Stoichiometry is the quantitative study of the relative amounts of reactants and products in chemical reactions. Gas stoichiometry is the special case involving chemical reactions that produce gases. Stoichiometry is based on the law of conservation of mass, meaning that the mass of the reactants must be equal to the mass of the products. This assumption can be used to solve for unknown quantities of reactants or products.

## Calculating Stoichiometry

Gas stoichiometry calculations solve for the unknown volume or mass of a gaseous product or reactant. The gases consumed or produced are typically approximated as ideal, meaning point masses that interact solely through perfectly elastic collisions. Perfectly elastic collisions are those in which the total kinetic energy of the two bodies after the encounter is equal to their total kinetic energy before the encounter . Through this approximation, the ideal gas law can be employed to solve for unknown masses or volumes of reactants or products in these reactions. Gas stoichiometry is the quantitative relationship (ratio) between reactants and products in a chemical reaction with reactions that produce gases. Gas stoichiometry applies when the gases produced are assumed to be ideal, and the temperature, pressure, and volume of the gases are all known. Often, but not always, the standard temperature and pressure (STP) are taken as 0 °C and 1 bar and used as the conditions for gas stoichiometric calculations.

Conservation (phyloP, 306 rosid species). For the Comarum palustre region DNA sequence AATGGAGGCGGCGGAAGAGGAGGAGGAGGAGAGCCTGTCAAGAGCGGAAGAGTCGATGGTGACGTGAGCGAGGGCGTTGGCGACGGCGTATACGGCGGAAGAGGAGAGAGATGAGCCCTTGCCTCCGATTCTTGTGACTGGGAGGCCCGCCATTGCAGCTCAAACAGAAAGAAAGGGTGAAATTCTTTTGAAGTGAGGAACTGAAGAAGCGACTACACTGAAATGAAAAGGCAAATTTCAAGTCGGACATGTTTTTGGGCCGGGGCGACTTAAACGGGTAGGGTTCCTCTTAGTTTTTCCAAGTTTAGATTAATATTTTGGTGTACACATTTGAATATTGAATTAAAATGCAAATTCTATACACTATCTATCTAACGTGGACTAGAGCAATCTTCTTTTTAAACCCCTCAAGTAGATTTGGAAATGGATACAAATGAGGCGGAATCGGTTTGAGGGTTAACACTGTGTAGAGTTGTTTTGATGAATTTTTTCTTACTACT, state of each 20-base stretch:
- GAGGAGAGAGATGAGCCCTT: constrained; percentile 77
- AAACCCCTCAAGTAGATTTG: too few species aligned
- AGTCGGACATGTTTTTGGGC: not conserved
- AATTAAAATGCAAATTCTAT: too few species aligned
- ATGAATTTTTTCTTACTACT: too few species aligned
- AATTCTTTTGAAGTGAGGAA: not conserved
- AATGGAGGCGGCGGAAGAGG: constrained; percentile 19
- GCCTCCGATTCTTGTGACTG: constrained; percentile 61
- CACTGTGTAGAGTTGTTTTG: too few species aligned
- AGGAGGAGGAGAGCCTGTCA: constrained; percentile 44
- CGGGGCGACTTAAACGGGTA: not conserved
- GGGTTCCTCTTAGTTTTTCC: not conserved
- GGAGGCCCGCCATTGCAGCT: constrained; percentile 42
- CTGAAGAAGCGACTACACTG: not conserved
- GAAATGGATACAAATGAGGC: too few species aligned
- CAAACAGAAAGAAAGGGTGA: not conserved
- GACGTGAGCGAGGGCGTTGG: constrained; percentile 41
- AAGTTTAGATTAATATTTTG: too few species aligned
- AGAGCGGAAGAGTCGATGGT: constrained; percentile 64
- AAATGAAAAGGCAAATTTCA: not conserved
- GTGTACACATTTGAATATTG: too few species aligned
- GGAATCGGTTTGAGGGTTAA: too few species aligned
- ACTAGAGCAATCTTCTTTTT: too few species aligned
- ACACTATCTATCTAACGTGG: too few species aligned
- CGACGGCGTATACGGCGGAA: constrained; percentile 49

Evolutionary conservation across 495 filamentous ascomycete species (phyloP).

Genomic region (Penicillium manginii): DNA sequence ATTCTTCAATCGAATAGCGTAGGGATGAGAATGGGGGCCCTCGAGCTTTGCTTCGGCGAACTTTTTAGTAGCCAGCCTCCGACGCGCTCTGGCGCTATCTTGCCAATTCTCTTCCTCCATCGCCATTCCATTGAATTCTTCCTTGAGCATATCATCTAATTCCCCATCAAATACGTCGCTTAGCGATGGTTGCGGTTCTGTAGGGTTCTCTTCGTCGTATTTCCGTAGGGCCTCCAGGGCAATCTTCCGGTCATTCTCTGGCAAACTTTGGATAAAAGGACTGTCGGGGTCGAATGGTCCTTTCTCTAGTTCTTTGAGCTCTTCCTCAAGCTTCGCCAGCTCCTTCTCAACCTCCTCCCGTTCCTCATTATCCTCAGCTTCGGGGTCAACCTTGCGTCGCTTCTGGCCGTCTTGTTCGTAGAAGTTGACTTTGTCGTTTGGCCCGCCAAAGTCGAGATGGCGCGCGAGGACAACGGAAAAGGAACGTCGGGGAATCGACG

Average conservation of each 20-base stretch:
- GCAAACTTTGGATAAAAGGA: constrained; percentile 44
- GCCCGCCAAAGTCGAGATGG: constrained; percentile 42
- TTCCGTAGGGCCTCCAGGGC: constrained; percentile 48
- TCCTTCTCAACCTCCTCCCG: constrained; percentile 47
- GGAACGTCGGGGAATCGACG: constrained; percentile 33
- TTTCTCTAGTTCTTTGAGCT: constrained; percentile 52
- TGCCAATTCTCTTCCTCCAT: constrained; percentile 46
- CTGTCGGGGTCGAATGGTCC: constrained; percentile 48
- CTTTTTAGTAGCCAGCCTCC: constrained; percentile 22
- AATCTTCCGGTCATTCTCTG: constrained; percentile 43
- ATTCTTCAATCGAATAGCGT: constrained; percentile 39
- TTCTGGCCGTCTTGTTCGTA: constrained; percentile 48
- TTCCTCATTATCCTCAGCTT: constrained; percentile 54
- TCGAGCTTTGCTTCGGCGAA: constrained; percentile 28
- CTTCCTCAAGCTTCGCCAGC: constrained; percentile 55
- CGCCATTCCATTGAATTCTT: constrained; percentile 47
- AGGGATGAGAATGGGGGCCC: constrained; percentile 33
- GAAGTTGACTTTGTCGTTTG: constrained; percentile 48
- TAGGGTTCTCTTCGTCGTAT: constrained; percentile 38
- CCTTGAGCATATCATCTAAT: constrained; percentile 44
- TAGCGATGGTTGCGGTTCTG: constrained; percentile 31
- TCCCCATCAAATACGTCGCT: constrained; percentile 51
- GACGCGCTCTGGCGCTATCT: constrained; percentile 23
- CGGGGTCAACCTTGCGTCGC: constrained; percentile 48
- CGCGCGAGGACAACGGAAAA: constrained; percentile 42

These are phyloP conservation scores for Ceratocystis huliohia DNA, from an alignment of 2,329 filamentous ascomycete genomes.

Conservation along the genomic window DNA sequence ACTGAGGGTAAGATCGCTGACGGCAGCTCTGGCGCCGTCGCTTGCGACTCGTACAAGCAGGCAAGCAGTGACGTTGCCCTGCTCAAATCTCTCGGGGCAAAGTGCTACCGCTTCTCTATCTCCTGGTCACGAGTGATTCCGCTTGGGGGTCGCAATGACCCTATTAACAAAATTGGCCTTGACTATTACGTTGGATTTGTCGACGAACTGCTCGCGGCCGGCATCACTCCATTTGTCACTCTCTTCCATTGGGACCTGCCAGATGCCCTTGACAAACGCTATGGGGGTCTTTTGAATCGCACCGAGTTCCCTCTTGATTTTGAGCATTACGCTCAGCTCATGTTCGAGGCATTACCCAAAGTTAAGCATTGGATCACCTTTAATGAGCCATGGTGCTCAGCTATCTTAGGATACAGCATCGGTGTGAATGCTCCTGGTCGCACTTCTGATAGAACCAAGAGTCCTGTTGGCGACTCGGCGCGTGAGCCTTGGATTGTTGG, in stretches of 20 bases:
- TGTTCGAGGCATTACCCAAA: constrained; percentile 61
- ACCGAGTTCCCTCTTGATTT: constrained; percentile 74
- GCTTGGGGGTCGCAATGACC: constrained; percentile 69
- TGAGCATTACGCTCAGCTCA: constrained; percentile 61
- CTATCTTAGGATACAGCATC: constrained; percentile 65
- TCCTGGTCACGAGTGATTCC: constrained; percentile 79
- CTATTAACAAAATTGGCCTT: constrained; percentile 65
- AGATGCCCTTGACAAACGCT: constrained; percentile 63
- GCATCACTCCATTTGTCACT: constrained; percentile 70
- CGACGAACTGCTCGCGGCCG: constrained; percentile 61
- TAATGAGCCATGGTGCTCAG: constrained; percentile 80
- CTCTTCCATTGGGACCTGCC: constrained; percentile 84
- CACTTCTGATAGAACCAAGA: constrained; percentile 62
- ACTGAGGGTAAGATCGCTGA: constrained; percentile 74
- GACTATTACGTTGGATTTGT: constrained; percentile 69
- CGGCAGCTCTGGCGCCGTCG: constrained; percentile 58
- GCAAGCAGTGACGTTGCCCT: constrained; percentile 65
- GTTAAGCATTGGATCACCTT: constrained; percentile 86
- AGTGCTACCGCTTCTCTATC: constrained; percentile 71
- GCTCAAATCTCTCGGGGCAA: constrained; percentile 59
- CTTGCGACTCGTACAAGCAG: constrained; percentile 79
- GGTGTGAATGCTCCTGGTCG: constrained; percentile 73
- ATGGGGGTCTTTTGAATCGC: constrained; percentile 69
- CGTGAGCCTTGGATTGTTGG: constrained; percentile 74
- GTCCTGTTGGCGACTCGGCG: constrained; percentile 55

A typical problem will give a chemical equation and ask how many grams of one gas will be consumed by reacting with a certain number of grams of another gas. To evaluate the amount of gas consumed or produced in a reaction, it is necessary to start with a balanced chemical reaction. Then, the relationship between different reactants and products can be expressed as a ratio. However, a chemical equation's stoichiometry is given in terms of moles, not grams. Therefore, the ideal gas law must be employed to solve the volume or mass of gas involved in the reaction.

For example, if we wanted to calculate the volume of gaseous NO_{2} produced from the combustion of 100 g of NH_{3}, by the reaction: 4NH_{3} (g) + 7O_{2} (g) → 4NO_{2} (g) + 6H_{2}O (l), we would carry out the following calculations:

100g NH_{3} x 1 mol NH_{3}/17.034g NH_{3} = 5.871 mol NH_{3}

However, a chemical equation's stoichiometry is given in terms of moles, not grams. Therefore, the ideal gas law must be employed to solve the volume or mass of gas involved in the reaction.
There is a 1:1 molar ratio of NH_{3} to NO_{2} in the above balanced combustion reaction, so 5.871 mol of NO_{2} will be formed.
We will employ the ideal gas law to solve for the volume at 0 °C (273.15 K) and 1 atmosphere using the gas law constant of R = 0.08206 L · atm · K^{−1} · mol^{−1}.

One common expression of the ideal gas law is:

PV = nRT

Where:

- P = pressure
- V = gas volume
- n = number of moles
- R = universal ideal gas constant
- T = temperature

The ideal gas law can be re-arranged to obtain a relation between the density and the molar mass of ideal gas.

_{2}